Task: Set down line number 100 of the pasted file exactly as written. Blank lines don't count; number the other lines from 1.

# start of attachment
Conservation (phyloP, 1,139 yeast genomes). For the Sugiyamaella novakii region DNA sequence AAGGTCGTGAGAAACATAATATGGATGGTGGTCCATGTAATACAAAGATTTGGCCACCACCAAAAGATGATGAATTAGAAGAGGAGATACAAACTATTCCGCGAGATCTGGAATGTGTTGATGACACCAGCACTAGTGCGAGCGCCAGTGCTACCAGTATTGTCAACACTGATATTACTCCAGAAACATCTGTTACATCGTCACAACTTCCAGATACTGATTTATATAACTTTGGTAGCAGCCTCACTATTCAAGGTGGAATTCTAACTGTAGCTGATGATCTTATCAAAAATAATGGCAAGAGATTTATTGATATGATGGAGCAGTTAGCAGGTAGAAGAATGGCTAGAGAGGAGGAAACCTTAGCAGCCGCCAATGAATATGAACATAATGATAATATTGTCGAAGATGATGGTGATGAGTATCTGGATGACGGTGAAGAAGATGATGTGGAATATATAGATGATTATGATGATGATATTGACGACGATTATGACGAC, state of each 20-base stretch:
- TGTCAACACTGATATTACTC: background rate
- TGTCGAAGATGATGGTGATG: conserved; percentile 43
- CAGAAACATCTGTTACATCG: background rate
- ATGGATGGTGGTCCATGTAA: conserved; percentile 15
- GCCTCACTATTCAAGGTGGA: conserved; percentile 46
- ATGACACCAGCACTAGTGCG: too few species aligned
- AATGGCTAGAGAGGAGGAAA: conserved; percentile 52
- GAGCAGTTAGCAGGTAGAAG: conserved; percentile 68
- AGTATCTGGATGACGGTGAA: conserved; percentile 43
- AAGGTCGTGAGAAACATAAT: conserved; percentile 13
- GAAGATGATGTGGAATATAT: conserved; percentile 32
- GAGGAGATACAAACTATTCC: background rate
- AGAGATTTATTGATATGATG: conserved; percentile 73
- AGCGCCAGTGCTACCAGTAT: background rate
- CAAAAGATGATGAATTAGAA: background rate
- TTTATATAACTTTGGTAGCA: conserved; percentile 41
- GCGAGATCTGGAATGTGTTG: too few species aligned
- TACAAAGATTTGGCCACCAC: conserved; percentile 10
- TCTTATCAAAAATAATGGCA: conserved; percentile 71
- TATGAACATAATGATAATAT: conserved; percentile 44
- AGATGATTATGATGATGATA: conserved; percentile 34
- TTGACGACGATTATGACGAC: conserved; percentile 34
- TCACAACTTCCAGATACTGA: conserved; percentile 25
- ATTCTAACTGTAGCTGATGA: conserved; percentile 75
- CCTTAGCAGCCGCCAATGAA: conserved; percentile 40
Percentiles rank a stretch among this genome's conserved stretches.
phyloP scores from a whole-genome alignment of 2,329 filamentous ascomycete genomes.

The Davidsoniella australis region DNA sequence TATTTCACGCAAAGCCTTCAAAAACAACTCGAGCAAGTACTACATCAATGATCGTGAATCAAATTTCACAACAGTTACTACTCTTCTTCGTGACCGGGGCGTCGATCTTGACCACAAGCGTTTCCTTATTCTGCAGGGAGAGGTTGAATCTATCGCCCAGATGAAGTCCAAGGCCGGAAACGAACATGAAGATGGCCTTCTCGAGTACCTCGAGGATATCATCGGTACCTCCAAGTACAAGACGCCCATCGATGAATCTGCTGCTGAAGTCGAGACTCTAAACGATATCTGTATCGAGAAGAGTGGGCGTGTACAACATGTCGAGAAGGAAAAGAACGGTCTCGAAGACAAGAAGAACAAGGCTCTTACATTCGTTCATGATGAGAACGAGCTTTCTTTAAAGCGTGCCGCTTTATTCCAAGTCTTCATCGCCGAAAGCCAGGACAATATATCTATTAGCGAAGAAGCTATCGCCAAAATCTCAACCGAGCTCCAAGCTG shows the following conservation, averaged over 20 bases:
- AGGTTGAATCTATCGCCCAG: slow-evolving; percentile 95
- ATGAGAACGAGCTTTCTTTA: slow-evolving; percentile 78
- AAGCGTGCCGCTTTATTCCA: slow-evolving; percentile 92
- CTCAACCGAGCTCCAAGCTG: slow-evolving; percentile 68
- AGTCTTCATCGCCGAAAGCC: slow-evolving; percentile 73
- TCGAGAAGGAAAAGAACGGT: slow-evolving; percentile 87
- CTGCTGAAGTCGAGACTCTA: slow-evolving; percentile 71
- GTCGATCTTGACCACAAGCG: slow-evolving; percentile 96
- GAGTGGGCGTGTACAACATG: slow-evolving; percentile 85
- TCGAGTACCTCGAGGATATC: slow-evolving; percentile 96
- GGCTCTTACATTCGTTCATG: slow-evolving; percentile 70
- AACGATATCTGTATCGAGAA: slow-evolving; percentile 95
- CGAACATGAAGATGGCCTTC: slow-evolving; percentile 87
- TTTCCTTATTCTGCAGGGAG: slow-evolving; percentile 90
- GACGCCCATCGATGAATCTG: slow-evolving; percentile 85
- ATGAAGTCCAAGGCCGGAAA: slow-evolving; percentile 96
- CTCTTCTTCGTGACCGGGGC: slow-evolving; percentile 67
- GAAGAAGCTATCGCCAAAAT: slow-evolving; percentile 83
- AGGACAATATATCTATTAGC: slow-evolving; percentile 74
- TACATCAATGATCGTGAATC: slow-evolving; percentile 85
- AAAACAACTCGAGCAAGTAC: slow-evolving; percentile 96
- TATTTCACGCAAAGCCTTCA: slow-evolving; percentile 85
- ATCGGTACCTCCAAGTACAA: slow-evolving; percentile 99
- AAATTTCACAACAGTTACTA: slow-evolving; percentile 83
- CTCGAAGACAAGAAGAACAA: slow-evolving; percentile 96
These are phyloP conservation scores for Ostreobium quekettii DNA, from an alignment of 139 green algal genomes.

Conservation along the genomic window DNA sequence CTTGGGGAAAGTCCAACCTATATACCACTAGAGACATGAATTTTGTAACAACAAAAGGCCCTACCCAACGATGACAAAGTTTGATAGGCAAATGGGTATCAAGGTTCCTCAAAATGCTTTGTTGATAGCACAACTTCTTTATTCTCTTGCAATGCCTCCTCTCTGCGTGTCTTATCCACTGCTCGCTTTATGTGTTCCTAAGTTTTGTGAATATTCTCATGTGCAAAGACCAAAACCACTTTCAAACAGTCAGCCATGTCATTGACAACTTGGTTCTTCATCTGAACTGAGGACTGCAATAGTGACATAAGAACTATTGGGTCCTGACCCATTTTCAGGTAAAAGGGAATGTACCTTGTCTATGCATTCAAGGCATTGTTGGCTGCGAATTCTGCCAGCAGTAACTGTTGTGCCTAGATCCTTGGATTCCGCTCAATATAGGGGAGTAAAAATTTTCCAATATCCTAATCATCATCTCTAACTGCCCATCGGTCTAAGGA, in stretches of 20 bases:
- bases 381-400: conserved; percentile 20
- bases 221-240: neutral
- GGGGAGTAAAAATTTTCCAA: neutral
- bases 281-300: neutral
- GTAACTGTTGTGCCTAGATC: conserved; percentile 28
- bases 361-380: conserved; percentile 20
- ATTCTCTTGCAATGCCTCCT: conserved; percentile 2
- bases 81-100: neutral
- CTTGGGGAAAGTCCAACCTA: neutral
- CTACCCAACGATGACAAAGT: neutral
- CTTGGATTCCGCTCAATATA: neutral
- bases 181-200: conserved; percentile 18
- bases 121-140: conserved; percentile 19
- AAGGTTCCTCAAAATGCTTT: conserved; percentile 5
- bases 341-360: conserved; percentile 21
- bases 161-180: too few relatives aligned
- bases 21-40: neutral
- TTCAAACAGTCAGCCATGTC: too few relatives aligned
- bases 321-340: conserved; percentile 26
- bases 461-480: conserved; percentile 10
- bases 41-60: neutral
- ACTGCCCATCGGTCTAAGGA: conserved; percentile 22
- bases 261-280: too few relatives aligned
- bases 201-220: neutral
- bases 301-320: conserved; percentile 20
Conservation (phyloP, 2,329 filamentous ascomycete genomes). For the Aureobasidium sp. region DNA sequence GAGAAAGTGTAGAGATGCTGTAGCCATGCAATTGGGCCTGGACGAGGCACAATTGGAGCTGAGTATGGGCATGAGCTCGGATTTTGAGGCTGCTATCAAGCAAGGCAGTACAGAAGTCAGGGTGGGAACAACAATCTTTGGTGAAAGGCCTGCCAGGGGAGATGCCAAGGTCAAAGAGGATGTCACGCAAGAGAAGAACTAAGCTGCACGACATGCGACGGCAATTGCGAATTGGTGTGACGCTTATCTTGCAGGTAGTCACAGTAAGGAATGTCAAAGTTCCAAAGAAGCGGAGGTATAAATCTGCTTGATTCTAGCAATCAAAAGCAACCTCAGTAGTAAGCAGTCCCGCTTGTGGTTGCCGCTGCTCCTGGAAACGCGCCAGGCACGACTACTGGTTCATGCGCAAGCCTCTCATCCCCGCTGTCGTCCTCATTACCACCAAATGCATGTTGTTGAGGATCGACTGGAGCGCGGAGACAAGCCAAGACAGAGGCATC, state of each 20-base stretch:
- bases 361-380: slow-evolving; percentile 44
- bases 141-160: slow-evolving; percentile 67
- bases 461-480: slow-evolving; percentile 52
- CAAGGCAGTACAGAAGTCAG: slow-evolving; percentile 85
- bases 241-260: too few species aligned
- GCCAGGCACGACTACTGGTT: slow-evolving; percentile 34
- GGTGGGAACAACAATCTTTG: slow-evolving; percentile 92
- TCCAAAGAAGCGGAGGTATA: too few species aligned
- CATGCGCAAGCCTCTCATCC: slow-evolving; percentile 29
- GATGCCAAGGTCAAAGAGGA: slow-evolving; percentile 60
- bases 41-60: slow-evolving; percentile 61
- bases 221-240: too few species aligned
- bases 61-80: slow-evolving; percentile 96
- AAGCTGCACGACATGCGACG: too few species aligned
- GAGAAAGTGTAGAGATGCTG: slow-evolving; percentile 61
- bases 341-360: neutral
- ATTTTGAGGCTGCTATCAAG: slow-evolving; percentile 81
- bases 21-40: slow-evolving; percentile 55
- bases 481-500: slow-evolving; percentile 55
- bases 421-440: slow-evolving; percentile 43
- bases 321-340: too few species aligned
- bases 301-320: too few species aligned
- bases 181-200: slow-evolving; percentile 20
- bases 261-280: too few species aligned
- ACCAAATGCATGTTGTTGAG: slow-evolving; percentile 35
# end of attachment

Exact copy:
- bases 21-40: slow-evolving; percentile 55